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Type: Journal article
Title: In vivo delivery of functional Flightless I siRNA using layer-by-layer polymer surface modification
Author: Martens, P.
Ly, M.
Adams, D.
Penzkover, K.
Strudwick, X.
Cowin, A.
Poole-Warren, L.
Citation: Journal of Biomaterials Applications, 2015; 30(3):257-268
Publisher: SAGE Publications
Issue Date: 2015
ISSN: 0885-3282
Statement of
Penny J Martens, Mai Ly, Damian H Adams, Kathryn R Penzkover, Xanthe Strudwick, Allison J Cowin, and Laura A Poole-Warren
Abstract: Gene silencing using small interfering RNA has been proposed as a therapy for cancer, viral infections and other diseases. This study aimed to investigate whether layer-by-layer polymer surface modification could deliver small interfering RNA to decrease fibrotic processes associated with medical device implantation. Anti-green fluorescent protein labelled small interfering RNA was applied to tissue culture plates and polyurethane using a layer-by-layer technique with small interfering RNA and poly-L-lysine. In vitro studies showed that the level of down-regulation of green fluorescent protein was directly related to the number of coatings applied. This layer-by-layer coating technique was then used to generate Rhodamine-Flii small interfering RNA-coated implants for in vivo studies of small interfering RNA delivery via subcutaneous implantation in mice. After two days, Rh-positive cells were observed on the implants' surface indicating cellular uptake of the Rhodamine-Flii small interfering RNA. Decreased Flii gene expression was observed in tissue surrounding the Rhodamine-Flii small interfering RNA coated implants for up to seven days post implantation, returning to baseline by day 21. Genes downstream from Flii, including TGF-β1 and TGF-β3, showed significantly altered expression confirming a functional effect of the Rhodamine-Flii small interfering RNA on gene expression. This research demonstrates proof-of-principle that small interfering RNA can be delivered via layer-by-layer coatings on biomaterials and thereby can alter the fibrotic process.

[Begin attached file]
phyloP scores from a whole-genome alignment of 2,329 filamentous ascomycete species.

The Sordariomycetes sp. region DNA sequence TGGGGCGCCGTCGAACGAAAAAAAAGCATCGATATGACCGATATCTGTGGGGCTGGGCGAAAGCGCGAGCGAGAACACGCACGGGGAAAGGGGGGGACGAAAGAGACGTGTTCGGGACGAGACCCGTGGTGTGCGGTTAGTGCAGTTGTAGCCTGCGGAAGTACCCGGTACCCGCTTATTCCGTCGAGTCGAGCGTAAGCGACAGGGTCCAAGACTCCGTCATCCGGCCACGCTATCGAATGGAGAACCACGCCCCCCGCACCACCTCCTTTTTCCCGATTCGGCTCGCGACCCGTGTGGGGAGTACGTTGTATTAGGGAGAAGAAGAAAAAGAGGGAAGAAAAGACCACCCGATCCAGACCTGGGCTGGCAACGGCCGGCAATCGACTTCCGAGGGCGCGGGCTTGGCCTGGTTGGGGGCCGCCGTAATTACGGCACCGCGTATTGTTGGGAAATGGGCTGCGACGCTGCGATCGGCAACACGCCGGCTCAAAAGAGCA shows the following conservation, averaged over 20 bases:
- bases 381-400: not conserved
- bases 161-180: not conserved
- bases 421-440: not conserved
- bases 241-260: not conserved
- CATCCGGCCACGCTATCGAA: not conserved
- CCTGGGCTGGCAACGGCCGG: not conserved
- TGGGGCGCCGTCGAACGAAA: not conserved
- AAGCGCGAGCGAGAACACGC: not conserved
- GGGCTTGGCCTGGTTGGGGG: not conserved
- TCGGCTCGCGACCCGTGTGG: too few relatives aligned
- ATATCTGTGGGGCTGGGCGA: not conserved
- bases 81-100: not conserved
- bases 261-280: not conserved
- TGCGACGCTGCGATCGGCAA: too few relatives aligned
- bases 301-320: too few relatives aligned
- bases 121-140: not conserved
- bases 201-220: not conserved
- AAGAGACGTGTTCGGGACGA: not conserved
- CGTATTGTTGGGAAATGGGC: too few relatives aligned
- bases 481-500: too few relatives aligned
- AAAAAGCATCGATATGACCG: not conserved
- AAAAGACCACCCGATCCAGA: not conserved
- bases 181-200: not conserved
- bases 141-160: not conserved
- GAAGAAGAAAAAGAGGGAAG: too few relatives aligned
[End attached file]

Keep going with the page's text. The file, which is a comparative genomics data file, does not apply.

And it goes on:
Keywords: Animal model; drug delivery; polyurethane; siRNA
Rights: © The Author(s) 2015
DOI: 10.1177/0885328215579422
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